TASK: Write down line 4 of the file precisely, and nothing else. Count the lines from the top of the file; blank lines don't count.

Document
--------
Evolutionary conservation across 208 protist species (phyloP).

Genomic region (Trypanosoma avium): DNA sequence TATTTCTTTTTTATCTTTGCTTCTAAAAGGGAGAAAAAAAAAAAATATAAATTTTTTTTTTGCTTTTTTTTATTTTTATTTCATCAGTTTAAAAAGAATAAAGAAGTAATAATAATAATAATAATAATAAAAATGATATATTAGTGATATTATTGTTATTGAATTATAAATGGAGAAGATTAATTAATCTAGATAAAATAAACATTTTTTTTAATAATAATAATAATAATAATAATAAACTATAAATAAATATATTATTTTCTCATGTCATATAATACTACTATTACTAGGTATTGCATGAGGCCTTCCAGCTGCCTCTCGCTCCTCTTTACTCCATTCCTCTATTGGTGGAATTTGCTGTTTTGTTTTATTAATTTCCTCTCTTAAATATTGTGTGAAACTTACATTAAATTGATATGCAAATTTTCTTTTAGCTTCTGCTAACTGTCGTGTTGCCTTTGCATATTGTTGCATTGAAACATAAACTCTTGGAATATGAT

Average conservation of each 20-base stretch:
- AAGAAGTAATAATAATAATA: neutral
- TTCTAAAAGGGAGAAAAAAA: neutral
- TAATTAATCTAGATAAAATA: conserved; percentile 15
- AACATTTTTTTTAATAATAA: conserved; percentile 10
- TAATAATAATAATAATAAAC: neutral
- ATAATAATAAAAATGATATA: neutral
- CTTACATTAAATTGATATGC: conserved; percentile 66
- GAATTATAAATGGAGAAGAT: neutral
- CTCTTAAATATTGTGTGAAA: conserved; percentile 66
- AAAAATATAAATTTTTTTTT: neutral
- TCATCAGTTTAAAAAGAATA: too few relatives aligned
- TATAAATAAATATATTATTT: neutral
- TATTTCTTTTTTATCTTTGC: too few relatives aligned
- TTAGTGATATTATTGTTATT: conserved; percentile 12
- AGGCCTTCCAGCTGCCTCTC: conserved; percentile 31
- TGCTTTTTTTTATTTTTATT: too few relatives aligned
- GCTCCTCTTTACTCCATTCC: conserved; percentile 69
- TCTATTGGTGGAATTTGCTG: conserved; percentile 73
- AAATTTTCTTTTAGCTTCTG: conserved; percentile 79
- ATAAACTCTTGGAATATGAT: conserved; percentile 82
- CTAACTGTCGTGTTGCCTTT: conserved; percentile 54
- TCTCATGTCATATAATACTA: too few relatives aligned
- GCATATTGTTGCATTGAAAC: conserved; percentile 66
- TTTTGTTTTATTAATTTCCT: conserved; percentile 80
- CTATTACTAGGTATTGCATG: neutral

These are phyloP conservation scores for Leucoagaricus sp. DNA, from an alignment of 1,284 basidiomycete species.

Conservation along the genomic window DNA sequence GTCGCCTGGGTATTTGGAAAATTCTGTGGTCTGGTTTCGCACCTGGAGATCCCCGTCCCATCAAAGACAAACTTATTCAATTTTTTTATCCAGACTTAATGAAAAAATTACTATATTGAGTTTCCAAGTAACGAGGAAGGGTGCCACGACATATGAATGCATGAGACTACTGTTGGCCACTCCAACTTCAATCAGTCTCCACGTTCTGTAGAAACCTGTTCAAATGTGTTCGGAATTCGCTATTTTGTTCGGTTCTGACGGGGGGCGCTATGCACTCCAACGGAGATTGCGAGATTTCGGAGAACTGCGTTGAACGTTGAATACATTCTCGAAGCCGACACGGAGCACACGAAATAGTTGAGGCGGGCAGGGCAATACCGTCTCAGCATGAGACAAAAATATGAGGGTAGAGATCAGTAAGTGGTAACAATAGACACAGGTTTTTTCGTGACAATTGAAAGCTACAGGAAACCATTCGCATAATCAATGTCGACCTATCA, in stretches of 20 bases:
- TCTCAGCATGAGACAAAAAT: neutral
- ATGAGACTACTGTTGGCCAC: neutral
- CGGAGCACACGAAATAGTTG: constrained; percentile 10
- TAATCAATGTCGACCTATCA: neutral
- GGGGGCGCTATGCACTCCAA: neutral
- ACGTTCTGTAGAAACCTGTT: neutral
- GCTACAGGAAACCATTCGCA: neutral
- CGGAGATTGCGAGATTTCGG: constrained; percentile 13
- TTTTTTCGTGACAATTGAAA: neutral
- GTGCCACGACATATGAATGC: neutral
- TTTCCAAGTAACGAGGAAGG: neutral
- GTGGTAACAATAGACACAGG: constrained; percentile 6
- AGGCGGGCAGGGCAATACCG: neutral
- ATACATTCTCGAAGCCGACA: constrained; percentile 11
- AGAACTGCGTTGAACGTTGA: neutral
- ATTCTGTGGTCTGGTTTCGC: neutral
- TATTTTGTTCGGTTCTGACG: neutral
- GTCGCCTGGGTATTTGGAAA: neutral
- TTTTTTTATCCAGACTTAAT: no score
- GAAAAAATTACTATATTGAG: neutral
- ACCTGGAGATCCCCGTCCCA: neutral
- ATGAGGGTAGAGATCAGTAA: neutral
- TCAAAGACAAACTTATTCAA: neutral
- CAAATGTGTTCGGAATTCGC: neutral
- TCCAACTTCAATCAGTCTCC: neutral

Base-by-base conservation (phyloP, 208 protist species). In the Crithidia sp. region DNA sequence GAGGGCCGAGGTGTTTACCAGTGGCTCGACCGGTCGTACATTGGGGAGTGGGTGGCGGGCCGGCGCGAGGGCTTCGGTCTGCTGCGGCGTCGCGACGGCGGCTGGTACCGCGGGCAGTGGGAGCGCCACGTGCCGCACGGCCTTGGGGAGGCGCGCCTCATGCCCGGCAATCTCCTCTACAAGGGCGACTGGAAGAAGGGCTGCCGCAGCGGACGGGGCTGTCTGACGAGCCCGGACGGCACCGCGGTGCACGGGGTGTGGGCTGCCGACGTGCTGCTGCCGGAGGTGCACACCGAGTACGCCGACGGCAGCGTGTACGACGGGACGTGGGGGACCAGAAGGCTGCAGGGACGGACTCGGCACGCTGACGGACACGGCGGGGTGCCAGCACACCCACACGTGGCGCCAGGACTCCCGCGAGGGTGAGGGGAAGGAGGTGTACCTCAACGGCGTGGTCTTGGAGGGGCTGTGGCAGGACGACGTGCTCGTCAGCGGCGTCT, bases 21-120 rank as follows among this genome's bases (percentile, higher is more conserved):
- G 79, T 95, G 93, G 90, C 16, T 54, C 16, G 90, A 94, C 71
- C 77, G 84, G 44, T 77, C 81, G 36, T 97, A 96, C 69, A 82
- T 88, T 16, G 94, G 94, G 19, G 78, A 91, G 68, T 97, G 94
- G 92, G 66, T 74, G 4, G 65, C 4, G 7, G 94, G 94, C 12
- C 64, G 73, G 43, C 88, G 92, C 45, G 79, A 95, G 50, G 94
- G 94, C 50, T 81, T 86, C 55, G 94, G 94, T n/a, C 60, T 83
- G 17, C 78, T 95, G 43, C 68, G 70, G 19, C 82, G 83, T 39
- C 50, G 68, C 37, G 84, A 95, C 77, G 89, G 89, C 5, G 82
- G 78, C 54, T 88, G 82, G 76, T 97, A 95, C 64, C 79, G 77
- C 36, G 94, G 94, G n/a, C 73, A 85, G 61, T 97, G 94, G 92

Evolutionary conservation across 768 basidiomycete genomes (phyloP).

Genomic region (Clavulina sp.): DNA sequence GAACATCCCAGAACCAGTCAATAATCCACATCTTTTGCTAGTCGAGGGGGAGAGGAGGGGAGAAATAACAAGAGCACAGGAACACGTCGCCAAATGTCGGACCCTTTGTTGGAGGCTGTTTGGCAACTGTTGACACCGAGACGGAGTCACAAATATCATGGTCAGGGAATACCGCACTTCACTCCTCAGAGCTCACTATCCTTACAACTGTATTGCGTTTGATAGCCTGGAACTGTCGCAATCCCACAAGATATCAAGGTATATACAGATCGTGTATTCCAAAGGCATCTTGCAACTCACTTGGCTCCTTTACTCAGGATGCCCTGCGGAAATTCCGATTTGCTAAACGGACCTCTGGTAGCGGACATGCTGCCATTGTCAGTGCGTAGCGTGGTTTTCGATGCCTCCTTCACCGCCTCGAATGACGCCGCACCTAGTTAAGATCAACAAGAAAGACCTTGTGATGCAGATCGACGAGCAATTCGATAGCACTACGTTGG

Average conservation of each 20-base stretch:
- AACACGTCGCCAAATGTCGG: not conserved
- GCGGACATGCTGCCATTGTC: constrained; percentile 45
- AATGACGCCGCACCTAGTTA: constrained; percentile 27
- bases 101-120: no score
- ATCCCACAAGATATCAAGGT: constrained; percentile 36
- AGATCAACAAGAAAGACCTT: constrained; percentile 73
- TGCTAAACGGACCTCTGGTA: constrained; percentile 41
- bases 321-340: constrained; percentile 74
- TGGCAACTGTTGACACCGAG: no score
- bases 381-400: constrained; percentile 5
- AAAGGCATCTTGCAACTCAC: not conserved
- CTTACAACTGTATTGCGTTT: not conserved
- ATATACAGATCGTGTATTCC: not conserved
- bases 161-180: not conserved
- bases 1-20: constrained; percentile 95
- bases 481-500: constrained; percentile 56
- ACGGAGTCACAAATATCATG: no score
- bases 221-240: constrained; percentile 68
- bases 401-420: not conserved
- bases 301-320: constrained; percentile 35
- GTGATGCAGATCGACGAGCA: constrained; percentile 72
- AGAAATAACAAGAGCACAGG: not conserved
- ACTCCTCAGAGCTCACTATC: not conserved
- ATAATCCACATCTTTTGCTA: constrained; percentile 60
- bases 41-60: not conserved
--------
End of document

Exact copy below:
- AAGAAGTAATAATAATAATA: neutral